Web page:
Joins, Unions, and Views

You can use a join to associate the rows of one table with the rows of another. Often you do this to follow a foreign key reference. For example, consider an employee table that contains a column with the id of the department for each employee. If you need to see the name of the department for each employee, you can use a JOIN, as in:

SELECT employee.name, department.name
 FROM employee JOIN department ON (employee.department=department.id)

The default JOIN is an INNER JOIN, as shown in the preceding code. There are other kinds of JOINs, such as the LEFT OUTER JOIN, the FULL OUTER JOIN, and the CROSS JOIN. You can find examples of each in this chapter.

You also can use a UNION to combine two tables, but unlike with a JOIN, a UNION appends the rows of two tables into one result. In a UNION, the two tables must have the same number of columns, and the corresponding columns must have compatible types.

You can use a VIEW to name a query. If you have a SELECT statement (possibly using a JOIN or a UNION) you can save it as a named VIEW. As much as possible the system will treat the view as though it were a base table; you can SELECT from it, or JOIN it to other tables or views. It is generally possible to UPDATE, DELETE from, and INSERT into a view (with some restrictions).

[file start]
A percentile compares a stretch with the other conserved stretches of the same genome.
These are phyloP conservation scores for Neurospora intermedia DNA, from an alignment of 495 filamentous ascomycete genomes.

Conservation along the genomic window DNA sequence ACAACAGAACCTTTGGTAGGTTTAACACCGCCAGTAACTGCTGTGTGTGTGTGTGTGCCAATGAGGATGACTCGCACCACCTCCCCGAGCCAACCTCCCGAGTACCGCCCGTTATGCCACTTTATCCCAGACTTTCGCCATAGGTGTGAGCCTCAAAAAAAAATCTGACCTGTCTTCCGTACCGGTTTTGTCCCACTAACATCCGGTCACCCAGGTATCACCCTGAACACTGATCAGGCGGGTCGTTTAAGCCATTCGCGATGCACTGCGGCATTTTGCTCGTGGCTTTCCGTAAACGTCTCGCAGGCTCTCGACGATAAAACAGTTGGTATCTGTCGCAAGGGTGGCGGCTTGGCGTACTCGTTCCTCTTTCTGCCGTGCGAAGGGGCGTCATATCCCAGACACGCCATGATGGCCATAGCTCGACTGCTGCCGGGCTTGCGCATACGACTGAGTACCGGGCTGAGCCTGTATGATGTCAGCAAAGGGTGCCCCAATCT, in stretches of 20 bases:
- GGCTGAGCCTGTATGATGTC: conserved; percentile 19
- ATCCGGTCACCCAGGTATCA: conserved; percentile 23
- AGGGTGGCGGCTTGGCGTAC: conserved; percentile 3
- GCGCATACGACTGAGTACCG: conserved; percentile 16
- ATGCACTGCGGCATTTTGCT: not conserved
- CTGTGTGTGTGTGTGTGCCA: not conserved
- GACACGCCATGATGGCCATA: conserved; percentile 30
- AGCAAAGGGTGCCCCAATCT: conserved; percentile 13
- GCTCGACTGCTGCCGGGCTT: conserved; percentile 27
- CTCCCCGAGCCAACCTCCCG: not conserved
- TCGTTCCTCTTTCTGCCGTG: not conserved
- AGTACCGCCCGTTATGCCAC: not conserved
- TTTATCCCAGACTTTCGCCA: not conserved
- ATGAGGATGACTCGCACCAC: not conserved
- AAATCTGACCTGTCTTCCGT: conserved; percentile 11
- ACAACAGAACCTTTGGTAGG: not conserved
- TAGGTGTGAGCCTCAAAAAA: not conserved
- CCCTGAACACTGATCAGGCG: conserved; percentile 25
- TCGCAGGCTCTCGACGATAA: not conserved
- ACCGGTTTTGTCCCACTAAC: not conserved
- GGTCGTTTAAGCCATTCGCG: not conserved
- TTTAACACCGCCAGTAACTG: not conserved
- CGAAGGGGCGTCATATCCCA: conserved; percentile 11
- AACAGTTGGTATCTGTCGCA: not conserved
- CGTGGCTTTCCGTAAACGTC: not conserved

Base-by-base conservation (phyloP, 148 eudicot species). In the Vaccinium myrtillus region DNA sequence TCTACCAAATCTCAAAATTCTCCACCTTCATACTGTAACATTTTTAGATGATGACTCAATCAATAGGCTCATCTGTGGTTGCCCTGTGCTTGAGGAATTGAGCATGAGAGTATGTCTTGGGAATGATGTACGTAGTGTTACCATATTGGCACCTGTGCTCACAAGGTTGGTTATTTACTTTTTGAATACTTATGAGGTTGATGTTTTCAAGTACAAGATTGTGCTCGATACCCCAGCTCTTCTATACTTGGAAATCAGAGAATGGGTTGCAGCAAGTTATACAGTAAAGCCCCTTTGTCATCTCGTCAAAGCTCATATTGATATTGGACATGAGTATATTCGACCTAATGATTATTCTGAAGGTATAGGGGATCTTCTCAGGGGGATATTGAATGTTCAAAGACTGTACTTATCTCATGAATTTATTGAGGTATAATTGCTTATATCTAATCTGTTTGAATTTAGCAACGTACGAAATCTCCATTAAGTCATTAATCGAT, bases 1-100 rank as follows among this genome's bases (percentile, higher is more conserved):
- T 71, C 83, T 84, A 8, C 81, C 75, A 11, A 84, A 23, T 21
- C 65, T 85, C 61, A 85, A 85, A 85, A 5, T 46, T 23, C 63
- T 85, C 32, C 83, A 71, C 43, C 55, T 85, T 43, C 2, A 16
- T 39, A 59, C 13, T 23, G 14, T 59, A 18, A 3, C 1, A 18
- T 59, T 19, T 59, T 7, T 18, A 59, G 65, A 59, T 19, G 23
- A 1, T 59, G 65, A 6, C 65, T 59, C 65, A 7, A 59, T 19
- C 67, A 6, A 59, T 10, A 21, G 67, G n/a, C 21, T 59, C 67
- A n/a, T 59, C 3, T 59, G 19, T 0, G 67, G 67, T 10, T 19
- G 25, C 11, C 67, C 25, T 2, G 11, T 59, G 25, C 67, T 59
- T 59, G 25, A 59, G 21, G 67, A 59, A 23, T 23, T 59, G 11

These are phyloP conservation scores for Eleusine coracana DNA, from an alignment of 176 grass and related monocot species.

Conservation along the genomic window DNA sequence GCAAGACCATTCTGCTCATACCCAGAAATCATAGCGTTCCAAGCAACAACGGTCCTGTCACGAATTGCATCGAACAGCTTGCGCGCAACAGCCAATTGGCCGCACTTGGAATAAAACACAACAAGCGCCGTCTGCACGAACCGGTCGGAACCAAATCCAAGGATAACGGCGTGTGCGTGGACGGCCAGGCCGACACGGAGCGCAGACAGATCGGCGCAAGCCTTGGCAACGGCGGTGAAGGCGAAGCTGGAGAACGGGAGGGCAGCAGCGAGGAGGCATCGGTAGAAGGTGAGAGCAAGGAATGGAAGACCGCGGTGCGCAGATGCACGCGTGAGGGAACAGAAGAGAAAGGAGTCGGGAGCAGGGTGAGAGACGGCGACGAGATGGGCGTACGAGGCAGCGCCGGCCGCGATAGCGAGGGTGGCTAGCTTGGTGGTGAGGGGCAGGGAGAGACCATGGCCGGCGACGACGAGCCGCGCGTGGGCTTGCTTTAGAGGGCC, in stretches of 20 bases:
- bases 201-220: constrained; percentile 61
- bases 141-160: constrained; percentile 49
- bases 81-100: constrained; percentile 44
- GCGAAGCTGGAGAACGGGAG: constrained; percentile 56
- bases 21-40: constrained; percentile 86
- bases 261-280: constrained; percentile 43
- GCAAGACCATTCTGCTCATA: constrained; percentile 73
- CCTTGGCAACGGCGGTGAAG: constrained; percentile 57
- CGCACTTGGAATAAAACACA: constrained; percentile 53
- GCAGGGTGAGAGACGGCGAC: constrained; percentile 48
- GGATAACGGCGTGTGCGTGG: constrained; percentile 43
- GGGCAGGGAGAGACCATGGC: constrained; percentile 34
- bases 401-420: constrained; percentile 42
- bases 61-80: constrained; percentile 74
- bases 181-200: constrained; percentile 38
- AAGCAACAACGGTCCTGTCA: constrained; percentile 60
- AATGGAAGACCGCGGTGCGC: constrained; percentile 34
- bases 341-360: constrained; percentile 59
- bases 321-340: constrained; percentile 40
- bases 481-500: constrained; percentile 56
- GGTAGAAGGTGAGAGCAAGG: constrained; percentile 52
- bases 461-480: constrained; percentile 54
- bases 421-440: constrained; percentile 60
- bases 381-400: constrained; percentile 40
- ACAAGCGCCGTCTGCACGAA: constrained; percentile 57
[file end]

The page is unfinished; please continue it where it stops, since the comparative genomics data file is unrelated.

SQL Fundamentals

Joins, Unions, and Views

Text Handling

Date Handling

Number Crunching

Online Applications

Organizing Data

Storing Small Amounts of Data

Locking and Performance

Reporting

Users and Administration

Wider Access

Index



SQL Hacks
SQL Hacks
ISBN: 0596527993
EAN: 2147483647
Year: 2004
Pages: 147

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